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Gordon Robinson | Haemorrhoid causes perpetual change

Published:Tuesday | April 30, 2019 | 12:00 AM

Right after his standard refrain “if a macca, mek it jook yu!”, the Dunce (playing with Dessie) banged down double-six before I could change my mind about one last six.

Autry played six-blank; Dessie, blank-five. My hand was six-five; six-trey; double-four; four-trey; four-blank; four-deuce; ace-blank. After a silent eenie-meenie, I went two sixes. The Dunce cut with six-deuce; Autry contributed deuce-trey; Dessie drew double-trey.

Perennial kibitzer, Haemorrhoid, called timeout for one of his shaggy dog stories. For those coming in late, Ernest H. Flower was a lazy articled clerk whose nickname came from his middle initial twinned with constant complaints about “piles and piles” of files on his desk. Haemorrhoid, a domino foreigner, was, however, a high-class raconteur.

He told a tale of perpetual change:

“A man’s car breaks down near a monastery.

He knocks on the door: ‘My car broke down. Could I stay the night?’

The monks graciously accept him; feed him; fix his car. As the man tries to fall asleep, he hears a strange sound unlike anything he’s ever heard before. The Sirens that nearly seduced Odysseus into crashing his ship comes to his mind. He can’t sleep.

After a night of tossing and turning, he asks what the sound was, but the monks say, ‘We can’t tell you. You’re not a monk.’ He leaves distraught.

Years later, unable to forget, he returns to the monastery and asks again. The monks reply, ‘We can’t tell you. You’re not a monk.’

He concedes, ‘If that’s the only way I can find out what’s making that beautiful sound, then, please, make me a monk.’

The monks reply: ‘First, travel the earth; find out how many blades of grass there are and the exact number of grains of sand. Then you may become a monk.’

After years of searching, he returns as a gray-haired old man and is taken before all the monks.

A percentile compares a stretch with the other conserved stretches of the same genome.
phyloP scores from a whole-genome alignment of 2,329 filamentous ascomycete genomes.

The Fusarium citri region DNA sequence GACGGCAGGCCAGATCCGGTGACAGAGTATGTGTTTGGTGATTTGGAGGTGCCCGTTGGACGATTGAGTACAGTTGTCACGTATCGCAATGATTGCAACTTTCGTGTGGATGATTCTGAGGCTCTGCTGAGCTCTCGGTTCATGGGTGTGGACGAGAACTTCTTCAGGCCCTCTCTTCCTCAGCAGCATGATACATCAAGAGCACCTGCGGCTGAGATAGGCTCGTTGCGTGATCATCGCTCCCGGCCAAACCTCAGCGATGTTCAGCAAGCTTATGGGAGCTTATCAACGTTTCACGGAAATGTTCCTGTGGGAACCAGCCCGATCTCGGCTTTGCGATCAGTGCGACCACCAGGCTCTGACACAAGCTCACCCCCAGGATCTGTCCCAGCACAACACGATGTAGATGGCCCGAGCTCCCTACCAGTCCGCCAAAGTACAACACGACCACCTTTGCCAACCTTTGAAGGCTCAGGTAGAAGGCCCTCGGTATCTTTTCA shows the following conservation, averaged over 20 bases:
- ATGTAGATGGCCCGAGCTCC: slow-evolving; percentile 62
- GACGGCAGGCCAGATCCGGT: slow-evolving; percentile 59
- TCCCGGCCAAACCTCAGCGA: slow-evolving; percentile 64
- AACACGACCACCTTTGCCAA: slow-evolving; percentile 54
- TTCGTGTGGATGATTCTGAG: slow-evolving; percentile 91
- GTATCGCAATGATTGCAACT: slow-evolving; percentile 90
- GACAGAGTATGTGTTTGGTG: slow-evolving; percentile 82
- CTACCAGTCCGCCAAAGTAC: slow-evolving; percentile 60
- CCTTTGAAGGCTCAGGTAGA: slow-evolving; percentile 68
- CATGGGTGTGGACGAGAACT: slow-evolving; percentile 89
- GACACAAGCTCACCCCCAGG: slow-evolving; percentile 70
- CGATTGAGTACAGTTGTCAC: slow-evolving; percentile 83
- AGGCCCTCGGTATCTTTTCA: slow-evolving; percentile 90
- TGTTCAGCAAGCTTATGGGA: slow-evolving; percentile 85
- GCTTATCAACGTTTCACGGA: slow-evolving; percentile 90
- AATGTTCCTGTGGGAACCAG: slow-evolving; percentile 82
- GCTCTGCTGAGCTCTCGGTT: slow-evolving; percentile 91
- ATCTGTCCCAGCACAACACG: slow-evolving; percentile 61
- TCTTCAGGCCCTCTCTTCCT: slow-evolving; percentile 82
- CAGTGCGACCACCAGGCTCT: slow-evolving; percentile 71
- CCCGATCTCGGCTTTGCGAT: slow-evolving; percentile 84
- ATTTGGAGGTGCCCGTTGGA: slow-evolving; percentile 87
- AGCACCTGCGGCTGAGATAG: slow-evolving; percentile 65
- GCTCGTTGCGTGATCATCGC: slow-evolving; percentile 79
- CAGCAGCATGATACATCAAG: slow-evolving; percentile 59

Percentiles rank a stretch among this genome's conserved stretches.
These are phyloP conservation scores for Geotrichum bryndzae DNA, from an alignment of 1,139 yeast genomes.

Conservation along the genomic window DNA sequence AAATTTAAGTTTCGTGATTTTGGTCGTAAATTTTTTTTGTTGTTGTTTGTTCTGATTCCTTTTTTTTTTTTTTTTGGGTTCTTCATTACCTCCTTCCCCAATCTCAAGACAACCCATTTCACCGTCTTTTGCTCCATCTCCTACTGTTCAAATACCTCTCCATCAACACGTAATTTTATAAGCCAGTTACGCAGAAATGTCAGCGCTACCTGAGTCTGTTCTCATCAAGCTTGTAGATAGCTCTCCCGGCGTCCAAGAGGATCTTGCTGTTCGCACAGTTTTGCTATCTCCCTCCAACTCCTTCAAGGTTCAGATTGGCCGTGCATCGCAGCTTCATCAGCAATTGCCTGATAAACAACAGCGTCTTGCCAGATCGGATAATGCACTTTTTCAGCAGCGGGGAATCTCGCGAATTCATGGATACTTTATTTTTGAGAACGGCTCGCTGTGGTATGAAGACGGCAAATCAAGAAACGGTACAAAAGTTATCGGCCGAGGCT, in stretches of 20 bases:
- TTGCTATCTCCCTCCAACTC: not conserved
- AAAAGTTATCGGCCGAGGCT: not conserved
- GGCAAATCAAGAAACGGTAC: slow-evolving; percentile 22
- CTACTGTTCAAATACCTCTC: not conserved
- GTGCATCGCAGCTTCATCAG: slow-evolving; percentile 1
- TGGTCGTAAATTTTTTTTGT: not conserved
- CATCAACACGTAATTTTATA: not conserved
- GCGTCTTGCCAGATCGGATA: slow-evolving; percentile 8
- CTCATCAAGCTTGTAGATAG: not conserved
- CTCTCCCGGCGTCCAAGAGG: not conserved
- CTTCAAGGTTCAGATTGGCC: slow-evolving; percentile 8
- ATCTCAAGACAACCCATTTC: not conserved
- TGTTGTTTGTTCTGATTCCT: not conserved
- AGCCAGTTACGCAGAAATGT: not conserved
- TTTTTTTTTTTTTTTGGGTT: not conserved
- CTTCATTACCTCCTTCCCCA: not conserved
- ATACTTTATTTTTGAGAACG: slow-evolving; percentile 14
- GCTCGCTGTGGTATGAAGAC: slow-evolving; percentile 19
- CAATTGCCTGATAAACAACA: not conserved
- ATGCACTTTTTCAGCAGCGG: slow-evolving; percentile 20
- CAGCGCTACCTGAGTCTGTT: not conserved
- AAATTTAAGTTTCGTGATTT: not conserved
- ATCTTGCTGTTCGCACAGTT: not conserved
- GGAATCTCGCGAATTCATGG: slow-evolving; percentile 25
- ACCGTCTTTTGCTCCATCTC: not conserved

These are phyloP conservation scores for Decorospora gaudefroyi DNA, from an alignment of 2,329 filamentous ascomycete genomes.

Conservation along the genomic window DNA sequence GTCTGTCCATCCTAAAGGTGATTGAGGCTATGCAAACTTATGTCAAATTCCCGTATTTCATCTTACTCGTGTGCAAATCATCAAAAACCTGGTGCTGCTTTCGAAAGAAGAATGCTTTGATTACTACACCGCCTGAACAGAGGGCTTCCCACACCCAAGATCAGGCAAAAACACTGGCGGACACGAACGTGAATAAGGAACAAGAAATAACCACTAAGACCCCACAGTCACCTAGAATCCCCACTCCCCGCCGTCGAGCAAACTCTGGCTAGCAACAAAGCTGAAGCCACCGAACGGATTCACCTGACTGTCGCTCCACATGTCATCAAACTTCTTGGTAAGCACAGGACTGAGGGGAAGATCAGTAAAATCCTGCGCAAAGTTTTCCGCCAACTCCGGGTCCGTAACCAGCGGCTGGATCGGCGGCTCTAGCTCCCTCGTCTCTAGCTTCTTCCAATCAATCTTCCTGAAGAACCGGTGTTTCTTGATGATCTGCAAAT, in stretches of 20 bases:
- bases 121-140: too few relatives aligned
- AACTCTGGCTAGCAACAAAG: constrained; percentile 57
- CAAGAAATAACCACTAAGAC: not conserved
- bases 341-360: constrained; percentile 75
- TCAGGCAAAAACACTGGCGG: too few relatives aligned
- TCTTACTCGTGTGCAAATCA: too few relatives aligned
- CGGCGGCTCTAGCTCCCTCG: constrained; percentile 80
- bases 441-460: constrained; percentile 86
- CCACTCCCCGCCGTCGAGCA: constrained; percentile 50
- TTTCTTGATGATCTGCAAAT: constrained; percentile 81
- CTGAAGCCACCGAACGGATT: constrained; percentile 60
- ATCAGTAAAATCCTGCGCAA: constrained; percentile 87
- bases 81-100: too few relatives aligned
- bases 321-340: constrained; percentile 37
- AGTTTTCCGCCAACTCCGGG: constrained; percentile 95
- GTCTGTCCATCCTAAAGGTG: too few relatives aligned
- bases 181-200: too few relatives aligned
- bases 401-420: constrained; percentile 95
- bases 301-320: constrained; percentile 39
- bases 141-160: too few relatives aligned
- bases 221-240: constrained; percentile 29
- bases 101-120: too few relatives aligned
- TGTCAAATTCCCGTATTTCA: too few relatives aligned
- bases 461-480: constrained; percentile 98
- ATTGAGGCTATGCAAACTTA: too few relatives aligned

‘I travelled the earth and found what you asked for: By design, the world is in a state of perpetual change. Only God knows what you ask. All a man can know is himself, and only if he’s honest and reflective and willing to eschew self-deception.’

The monks reply, ‘Congratulations. You’re a monk. We’ll show you how to decipher the mystery of the sacred sound.’ They lead him to a wooden door.

The Abbot says, ‘The sound is beyond that door.’

The monks hand him the key. He opens the door. Behind the wooden door is a stone door. The man gets the key and opens the stone door, only to find a ruby door. And so it continues. He needed keys to emerald, pearl and diamond doors.

Finally, there’s a door of solid gold. The sound becomes clear and definite.

The monks say, ‘This is the last door.’ The man is like the proverbial cat on a hot tin roof. His life’s wish is behind that door!

With trembling hands, he unlocks the door, turns the knob, and slowly pushes it open. Falling to his knees, he’s amazed to discover the source of that haunting and seductive sound.

But, of course, I can’t tell you what it is because you’re not a monk.”

Haemorrhoid’s moral: if at first you don’t succeed, don’t waste your life on repeat. Try a different grip. Only the oxymoron, perpetual change, turns failure into success. So I used six-trey to go two treys. The Dunce passed. Autry eventually won.

I remembered the man who would be Monk while hearing calls for a new St James state of emergency (SOE). But, if after a year’s worth of SOE, criminals simply pick up where they left off, surely all but the most partisan bats can see it has failed. Repeating it will again fail. Obviously, SOE isn’t an effective crime-fighting tool. Only detection followed by successful prosecution is. Declaring another SOE only kicks the can down the road.

Peace and love!

Gordon Robinson is an attorney-at-law. Email feedback to